So What to Do?
Given the system’s infrastructure dilemma, fundraising obstacles and years of contesting operating cuts by Mayor Michael Bloomberg’s administration, BPL’s much-debated plans to sell the Pacific and Brooklyn Heights branches adhere to a certain economic logic. But public opposition has been tenacious, forcing Ms. Johnson to pull back on previously announced plans to sell the Pacific branch.
The Library’s proposed sale of the Brooklyn Heights branch for the development of a multi-story residential tower, however, is moving forward. Located on the edge of the Brooklyn Heights Historic District—the city’s first—the BPL’s prime triangular real estate parcel on Cadman Plaza West is a justifiably prized asset. And public reaction to the sale, the interim library that is promised, the construction process and the final result may well define Ms. Johnson’s BPL tenure.
The Brooklyn Heights Blog reported last December that seven unidentified bidders had submitted plans in response to the Library’s Request for Proposals. An announcement of the winning proposal, once expected this summer, has now been put off until October, oddly enough, about the time that the results of City Comptroller Scott Stringer’s audit of all city library systems, launched in February specifically to examine how millions in public funds are spent on capital projects, may be released.
Is the sale of the Heights branch really the only viable path? “Our public libraries are vital resources for New Yorkers of all ages and backgrounds,” said Michael Nitzky, Director of Communications, Office of NYC Comptroller in response to an email about the audit. “They deserve to know that their taxpayer dollars are being spent wisely and efficiently.”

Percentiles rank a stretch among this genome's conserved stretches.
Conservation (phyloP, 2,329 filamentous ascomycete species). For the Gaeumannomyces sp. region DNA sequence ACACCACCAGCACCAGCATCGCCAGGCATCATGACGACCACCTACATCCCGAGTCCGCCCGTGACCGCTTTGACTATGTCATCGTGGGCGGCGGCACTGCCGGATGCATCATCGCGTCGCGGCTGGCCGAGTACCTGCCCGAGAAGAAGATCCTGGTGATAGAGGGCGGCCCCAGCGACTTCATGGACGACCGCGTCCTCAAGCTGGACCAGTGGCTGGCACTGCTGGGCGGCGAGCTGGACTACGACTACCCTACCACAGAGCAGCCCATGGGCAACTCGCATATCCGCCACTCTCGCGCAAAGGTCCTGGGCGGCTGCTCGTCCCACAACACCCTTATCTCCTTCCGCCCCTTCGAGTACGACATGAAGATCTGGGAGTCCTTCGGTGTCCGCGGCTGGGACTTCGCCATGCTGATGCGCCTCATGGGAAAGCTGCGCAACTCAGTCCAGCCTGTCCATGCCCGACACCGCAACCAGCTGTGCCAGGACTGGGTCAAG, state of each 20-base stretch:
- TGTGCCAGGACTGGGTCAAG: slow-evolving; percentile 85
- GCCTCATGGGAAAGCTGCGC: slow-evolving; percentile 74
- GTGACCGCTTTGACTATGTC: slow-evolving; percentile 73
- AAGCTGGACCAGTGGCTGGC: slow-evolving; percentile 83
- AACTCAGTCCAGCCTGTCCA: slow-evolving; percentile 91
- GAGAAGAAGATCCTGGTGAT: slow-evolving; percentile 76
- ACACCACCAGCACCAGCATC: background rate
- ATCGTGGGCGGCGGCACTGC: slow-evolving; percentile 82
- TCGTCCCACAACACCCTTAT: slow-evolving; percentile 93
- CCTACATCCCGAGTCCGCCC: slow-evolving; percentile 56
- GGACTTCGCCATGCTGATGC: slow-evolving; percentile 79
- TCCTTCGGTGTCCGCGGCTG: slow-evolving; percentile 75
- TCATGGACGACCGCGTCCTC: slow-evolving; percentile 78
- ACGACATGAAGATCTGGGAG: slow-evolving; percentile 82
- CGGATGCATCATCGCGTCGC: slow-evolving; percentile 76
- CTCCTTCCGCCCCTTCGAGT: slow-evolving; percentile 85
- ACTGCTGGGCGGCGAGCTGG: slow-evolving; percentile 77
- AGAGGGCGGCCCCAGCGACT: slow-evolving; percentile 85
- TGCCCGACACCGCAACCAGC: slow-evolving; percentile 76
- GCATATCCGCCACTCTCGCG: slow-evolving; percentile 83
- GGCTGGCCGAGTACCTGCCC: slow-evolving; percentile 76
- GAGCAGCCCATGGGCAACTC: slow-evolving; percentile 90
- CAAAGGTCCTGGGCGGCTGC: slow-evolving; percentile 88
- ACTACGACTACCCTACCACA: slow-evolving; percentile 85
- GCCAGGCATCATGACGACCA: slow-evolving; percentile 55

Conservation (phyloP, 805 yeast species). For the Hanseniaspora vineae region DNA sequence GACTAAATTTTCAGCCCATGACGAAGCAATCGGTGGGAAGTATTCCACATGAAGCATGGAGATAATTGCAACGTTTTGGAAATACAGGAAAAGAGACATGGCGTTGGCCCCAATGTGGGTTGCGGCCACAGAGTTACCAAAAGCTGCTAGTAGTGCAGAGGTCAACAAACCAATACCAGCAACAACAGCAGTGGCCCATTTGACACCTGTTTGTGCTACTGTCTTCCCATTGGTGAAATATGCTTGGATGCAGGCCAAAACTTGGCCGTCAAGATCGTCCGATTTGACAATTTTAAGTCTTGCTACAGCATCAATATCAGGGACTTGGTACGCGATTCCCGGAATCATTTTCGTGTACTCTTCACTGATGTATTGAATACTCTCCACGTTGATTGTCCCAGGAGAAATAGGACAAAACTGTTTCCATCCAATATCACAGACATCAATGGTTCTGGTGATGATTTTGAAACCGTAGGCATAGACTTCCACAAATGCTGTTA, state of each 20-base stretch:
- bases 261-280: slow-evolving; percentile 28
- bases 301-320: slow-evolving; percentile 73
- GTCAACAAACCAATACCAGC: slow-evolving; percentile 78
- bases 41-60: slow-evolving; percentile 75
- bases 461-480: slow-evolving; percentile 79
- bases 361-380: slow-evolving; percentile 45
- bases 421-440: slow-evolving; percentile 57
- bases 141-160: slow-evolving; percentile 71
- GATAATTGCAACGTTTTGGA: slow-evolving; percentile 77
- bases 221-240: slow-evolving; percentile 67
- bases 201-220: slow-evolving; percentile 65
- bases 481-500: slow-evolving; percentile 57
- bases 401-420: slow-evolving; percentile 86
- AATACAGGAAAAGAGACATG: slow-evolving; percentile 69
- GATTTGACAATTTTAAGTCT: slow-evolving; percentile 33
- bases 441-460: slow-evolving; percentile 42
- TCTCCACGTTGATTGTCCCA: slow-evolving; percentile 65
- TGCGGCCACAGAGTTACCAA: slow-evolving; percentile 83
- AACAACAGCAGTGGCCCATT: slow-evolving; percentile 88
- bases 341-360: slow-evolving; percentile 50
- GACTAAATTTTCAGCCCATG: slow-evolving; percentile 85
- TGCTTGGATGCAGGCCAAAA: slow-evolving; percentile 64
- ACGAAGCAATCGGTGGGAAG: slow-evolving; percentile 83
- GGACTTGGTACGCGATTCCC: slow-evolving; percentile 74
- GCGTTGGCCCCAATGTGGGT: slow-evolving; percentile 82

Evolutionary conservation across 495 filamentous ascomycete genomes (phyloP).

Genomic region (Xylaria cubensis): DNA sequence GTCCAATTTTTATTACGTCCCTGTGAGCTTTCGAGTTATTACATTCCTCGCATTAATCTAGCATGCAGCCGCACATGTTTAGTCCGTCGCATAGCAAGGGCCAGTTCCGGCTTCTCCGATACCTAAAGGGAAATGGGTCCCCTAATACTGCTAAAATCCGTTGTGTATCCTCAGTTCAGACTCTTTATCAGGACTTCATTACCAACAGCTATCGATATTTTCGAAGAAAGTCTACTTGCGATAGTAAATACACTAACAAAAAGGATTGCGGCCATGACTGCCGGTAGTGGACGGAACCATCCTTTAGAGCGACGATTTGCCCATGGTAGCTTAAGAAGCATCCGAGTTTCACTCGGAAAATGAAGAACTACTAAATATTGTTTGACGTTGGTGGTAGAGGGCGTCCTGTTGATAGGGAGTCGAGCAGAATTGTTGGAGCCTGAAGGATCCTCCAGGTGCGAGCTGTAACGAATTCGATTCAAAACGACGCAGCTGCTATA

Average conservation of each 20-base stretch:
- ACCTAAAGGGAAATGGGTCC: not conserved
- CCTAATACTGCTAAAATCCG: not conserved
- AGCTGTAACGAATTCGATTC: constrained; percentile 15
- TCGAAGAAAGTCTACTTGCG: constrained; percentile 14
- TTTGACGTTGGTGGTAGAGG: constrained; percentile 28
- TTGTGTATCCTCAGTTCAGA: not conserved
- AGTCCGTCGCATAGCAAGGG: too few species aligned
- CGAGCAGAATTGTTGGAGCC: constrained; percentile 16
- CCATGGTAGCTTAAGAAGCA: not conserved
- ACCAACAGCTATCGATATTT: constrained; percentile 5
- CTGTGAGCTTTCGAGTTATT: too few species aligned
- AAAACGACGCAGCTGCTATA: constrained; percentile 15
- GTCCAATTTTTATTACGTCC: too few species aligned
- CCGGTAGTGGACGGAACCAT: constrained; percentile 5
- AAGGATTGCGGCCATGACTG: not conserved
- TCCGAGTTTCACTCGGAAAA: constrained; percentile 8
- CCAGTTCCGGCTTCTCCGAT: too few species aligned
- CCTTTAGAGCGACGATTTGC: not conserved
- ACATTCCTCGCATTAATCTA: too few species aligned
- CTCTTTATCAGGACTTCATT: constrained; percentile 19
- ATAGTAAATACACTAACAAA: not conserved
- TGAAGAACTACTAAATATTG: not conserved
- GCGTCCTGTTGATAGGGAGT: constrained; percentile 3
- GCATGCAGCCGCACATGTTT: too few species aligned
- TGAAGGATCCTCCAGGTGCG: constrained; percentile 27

Brooklyn Borough President Eric Adams has also raised questions about BPL’s financial situation. “[W]hen you have an urgent capital need, you have to come up with a plan as to how to address that capital need. And some of the ways of doing that, how do you sell off assets you have that have a larger dollar value?”
“I need the library to open their books,” continued Adams. “Show me what’s the real capital issue…. I am looking forward to a continued conversation and a full understanding of the capital needs of the Brooklyn Public Library system.”
And tellingly, Public Advocate Leticia James is also cautious. Says James, “While I understand the Brooklyn Public Library’s pressing capital needs, I remain concerned about the sale of public library sites. Infrastructure issues can be overcome when budgets allow refocus and redistribution. But once lost, these spaces will likely never serve the public need again.”
Publisher’s Note: This is part two in a three-part series on the Brooklyn Public Library, in particular the conditions that have led to the proposed sale of the Brooklyn Heights Library branch. These articles are made possible thanks to the generous support of BHB readers who contributed to our IndieGoGo campaign.
The post has been amended with an official statement from the Brooklyn Public Library